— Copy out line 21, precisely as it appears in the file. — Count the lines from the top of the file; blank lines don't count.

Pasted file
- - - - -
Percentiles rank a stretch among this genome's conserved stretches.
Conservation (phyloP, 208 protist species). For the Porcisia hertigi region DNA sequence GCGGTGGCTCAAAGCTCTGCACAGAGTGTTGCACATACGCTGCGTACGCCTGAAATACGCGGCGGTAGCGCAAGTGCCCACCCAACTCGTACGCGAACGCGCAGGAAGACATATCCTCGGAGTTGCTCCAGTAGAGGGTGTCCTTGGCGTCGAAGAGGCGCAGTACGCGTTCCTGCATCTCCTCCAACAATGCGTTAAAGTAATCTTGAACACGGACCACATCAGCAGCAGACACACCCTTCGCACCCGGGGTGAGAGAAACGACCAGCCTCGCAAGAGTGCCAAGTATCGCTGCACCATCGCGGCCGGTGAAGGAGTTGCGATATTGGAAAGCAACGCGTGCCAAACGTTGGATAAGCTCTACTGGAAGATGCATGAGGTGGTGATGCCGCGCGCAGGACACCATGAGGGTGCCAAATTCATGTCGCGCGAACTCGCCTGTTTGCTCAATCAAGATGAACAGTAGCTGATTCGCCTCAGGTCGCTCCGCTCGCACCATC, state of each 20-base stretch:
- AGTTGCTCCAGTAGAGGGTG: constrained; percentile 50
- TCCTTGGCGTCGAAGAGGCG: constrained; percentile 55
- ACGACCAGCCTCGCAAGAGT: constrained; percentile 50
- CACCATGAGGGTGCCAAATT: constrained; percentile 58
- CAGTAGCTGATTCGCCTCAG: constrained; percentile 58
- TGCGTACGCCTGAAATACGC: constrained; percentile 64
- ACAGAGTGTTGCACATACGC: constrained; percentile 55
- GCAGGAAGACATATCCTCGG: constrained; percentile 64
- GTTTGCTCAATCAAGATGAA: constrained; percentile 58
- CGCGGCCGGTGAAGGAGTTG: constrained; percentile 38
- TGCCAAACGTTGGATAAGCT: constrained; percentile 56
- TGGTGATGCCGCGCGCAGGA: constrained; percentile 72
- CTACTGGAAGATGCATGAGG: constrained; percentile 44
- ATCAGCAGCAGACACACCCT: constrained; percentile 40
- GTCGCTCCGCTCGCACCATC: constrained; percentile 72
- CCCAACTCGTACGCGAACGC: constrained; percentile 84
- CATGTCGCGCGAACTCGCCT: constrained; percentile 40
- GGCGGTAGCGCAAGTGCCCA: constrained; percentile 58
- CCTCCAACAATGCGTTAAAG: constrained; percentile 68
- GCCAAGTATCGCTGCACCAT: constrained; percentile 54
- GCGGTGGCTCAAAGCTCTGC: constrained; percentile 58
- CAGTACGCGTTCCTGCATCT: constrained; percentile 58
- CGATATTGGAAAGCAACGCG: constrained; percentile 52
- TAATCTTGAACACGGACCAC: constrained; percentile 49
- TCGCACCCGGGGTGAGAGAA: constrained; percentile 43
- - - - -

- CCTCCAACAATGCGTTAAAG: constrained; percentile 68